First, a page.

By Shelia Robins
Christened Joannes Francois Vermeulen and born on 13thJune 1892, JF Vermeulen was one of nine children, having 2 brothers and 6 sisters. His father was Josephus Vermeulen and his mother was Maria Elisabeth Van Hassendonc. They were farmers from Hotstadem, near Brussels, where his father also worked as a forester. He enlisted in the Belgian Army in August 1914 and in doing so became Private Soldat Jean Francois Vermeulen 59694, and served with Infantry 1 Linie Regiment 2nd Battalion 1st Company of the Belgian Army.
The Battle of Yser
The River Yser (Ijzer or Yzer) originates in northern France before entering the Belgian province of West Flanders then flowing through Diksmuide and into the Northern Sea at the town of Nieuwport. This was the northern extent of the Western Front, a 600 mile ribbon of land from Belgium to Switzerland, which at its maximum width was just a few dozen miles, and at its minimum only a few yards, mostly defended by trenches.
The Battle of Yser took place from 18 – 30 October 1914 between the towns of Nieuwport and Dismuide along a 22 mile long stretch of the Yser River and Yperiee Canal in Belgium. Jean Francois Vermeulen fought for Belgium in this battle.
During the battle, the river was deliberately flooded between Nieuwport and Diskmuide to provide an obstacle to the advancing German Army and keep westernmost Belgium safe from German occupation.
The front line was held by a large Belgian force which included Vermeulen, and which succeeded in halting the German advance, though only after heavy losses, with the Belgian army sustaining 20,000 causalities, and the Germans even more than that. Victory in the battle allowed Belgium to retain control of a sliver of its territory.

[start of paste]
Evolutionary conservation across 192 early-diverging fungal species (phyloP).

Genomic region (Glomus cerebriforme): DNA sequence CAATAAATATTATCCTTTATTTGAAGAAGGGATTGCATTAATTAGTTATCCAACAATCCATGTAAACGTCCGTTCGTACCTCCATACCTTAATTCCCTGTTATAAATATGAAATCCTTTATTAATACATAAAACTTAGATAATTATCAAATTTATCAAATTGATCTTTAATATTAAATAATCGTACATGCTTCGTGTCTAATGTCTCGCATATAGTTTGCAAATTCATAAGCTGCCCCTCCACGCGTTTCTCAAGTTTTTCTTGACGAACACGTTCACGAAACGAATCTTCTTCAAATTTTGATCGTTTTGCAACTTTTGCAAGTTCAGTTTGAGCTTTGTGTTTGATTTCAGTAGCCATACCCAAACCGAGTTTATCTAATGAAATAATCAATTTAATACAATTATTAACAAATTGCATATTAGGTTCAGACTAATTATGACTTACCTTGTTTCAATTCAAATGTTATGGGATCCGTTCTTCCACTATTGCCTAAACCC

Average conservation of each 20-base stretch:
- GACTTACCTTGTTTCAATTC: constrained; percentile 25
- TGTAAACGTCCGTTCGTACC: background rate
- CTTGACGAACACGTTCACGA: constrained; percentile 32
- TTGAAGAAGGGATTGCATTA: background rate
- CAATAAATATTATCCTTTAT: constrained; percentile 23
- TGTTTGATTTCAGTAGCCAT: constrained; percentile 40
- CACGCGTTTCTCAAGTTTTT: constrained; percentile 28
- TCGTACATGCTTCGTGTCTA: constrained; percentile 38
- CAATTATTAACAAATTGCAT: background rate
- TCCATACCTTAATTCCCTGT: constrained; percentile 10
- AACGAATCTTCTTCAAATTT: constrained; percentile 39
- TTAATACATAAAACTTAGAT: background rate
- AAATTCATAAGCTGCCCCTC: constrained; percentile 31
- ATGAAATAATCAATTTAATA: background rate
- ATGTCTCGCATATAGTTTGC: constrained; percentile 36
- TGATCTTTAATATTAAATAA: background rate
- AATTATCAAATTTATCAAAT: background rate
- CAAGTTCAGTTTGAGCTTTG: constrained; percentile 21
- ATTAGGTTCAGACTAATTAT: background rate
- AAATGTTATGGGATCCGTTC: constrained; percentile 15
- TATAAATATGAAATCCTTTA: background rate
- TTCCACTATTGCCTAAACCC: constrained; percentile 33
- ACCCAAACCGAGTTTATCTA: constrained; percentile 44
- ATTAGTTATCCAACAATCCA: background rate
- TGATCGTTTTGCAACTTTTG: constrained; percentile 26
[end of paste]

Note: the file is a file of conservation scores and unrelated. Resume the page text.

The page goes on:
It was against this awful backdrop Jean Francois Vermeulen fought for his country, and was injured by shrapnel on 21stOctober 1914 at Kaaskerke, near Diskmuide.
Vermeulen was one of ten soldiers brought to Stockport Infirmary for treatment, as British hospitals were seen as much safer alternatives for treatment than those on the war-torn continent. Sadly, he died on 28th October 1914 in the infirmary of tetanus from his wounds.
His funeral took place on the 31st October with a requiem mass at St. Joseph’s Catholic Church. The coffin was draped with Belgium and British flags and was taken to Willow Grove Cemetery. Jean Francois was the first soldier to be buried within the cemetery in an unmarked grave in an area that had been reserved for soldiers.
During the war, his parents received a message that their son was wounded in action and had been transferred to England, where he died. They did not know where and how this had happened or where he was buried. The only thing that they had was a letter they had received from him just before he died.
‘With this letter, I wanted to let you know that I arrived safely back in Willebroek. I’m very relieved to know you’re still alive and your visit moved me so that I cried all the way back. Never lose hope, dear parents, and the happy time will come when we meet again in good health because I have no intention of dying yet.’
Private Soldat Jean Francois Vermeulen died in Stockport, Cheshire, on the 28th October 1914. He was 23 years old.
**Author’s Note: It took two years for The Friends of Stockport Cemeteries to track down members of JF Vermeulen’s family. Neither his parents nor his other family members knew where he was buried until the group contacted them.
His relatives came to England to attend the The Centennial Commemoration Event at Willow Grove in November 2014 in honour of Vermeulenm who gave his life in WW1 and of all the Military who are buried in Willow Grove Cemetery. They know a nurse was with Vermeulen when he died, and they would love to find her descendants to thank them for her compassion. Can you help us find them?
The nurse was named Marjorie Whittet, and she was a member of the Queen Alexandra’s Imperial Military Nursing Service Reserve, Rank: Staff. The War Office has her on their Service Medal and Award Rolls Index, for the First World War, with the Medal Card of Whittet, Marjorie, Corps Regiment No Rank Queen’s Imperial Military Nursing Service Reserve, Staff Nurse, Reference WO 372/23/44680.
Marjorie was born in Scotland, and her parents, Helen and William came from Newport, and we do not believe she ever married. She had 3 or 4 sisters, named Peg, Daisy, and Primi, and she was also a nurse in the Second World War, although we have been unable to find information confirming this. Marjorie also had a nice named Helen, but we do not know her surname. Helen moved to Cheadle Hulme, Cheshire, in the 1940s and was a matron at a local preparatory school there.
Does anyone know what happened to Marjorie after the First World War? Does anyone know of her family members and where they could be right now? If so, please get in touch!